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San Leandro Homes

san leandro: history

San Leandro, a small city in California’s Alameda County, is a bedroom community that services the larger cities of Oakland and San Francisco, as well as parts of the Silicon Valley. In addition to being a suburb, San Leandro is also a locus for corporate business that includes the companies The North Face, Ghirardelli and Otis Spunkmeyer, as well as a Coca Cola bottling plant.

Like all predominantly residential communities in California, San Leandro was hit hard by the 2008 meltdown in housing prices. The phenomenon most often seen in San Leandro homes was the “underwater” phenomenon where homeowners ended up paying a mortgage that was far more costly than the actual value of their home. Yet as California’s housing market has begun to rebound in 2010, so has the demand for San Leandro’s homes. San Leandro’s closeness to major centers of employment, its proximity to public transportation and three major airports, its year-round mild weather, and the charm of its quiet, tree-shaded streets lined with its characteristic stucco bungalows as well as condominium and townhouse complexes make San Leandro a very desirable place to live.

San Leandro: History

For 3500 years, the area now known as San Leandro was occupied by the Ohlone, a Native American tribe who lived in villages up and down the California coast between what are now called the San Francisco Peninsula and Big Sur. The Ohlone were hunters, gathers and fishermen who lived in characteristically dome-shaped houses built of woven mats or rushes.

The first Europeans to visit the area now known as San Leandro were a Spanish soldier named Captain Pedro Fages, the second Spanish military governor of the province that was known at that time as Las Californias, and his priestly companion Father Crespi.

After Mexico gained its independence from Spain, and Alta California was ceded to Mexico, the area extending east from San Francisco Bay between San Leandro Creek and San Lorenzo Creek was given as a land grant in 1842 to a Mexican soldier called José Joaquín Estudillo. The area became known as the Rancho San Leandro.

One of the conditions imposed by Mexico in exchange for conceding California to the United States at the end of the Mexican American War was that the United States honor the land grants Mexico had previously made to its citizens. The Rancho San Leandro property remained in the Estudillo family, and two of Estudillo’s sons-in-law were the first surveyors to lay out the site that would become San Leandro. The city was founded in 1856, and for the first twelve years of its existence was the seat of Alameda County until an earthquake destroyed the county courthouse. The town of San Leandro was officially incorporated in 1872, exactly 100 years and a day after the first Europeans alighted on its shores.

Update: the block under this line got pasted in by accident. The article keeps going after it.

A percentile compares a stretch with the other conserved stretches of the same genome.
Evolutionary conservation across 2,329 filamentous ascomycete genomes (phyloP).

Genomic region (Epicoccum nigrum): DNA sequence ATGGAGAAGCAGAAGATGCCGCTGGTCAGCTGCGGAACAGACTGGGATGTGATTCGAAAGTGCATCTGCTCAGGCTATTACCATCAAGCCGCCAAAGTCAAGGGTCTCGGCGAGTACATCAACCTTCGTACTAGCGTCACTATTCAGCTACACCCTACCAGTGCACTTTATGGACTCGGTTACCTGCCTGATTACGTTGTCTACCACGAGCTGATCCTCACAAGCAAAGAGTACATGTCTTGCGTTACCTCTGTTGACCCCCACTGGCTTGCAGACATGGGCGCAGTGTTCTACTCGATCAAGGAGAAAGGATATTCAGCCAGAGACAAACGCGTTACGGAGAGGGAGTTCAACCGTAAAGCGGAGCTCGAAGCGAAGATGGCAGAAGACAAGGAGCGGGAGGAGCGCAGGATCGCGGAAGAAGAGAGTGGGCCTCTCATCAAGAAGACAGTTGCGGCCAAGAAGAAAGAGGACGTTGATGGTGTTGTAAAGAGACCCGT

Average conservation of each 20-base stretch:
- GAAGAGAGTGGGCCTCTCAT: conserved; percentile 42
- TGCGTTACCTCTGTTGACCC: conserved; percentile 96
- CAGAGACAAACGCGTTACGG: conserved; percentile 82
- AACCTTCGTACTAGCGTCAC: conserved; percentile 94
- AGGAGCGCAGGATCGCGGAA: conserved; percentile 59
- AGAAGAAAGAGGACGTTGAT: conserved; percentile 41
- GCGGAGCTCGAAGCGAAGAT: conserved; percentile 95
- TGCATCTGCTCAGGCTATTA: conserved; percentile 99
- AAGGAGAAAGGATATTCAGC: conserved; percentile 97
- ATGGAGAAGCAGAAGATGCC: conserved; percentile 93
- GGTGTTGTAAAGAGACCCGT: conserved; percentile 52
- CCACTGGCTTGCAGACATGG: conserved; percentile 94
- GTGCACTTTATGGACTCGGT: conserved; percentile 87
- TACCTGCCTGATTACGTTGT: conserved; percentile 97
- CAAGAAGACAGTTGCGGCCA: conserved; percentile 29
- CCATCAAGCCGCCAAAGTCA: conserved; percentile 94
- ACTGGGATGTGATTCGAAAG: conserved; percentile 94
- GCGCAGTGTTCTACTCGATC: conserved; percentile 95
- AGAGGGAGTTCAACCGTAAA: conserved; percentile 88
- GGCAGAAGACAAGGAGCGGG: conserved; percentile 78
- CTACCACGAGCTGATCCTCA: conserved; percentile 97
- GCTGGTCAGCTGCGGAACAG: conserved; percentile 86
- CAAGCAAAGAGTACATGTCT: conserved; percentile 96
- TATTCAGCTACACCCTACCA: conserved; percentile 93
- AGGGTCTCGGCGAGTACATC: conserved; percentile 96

The many railroad lines operating throughout Alameda County proved a boon to San Leandro’s industry, though it wasn’t until the period immediately after World War II that San Leandro saw a population boom to match. The people who came to San Leandro after the War tended to stay, and today San Leandro has a disproportionately elderly population compared to other San Francisco Bay Area cities of its size – a fact that has had an impact on San Leandro’s housing market, increasing the overall inventory.

Today San Leandro has a population of just over 81,000. Despite its proximity to Oakland, the largely Hispanic and African American city with which San Leandro shares a border, San Leandro’s population remains largely Caucasian and Asian, and there have been some complaints of real estate agents who refuse to sell houses to African Americans.

San Leandro Homes

San Leandro homes for sale generally fall into three categories: older single-family homes, condominiums and townhouses. Even post-real estate boom, prices for San Leandro homes still range from the mid-$300,000s to $800,000 and more, depending upon what San Leandro neighborhood they’re located it, with older neighborhoods like Hillcrest Knolls, Bayfair, Fairmont Terrace, Floresta Gardens and Washington Manor on the lower end and newer neighborhoods like Bay-O-Vista and Jubilee Cherrywood at the higher end. The median price of a San Leandro single family home is $437,854. Condominiums tend to run in the $200,000 price range.

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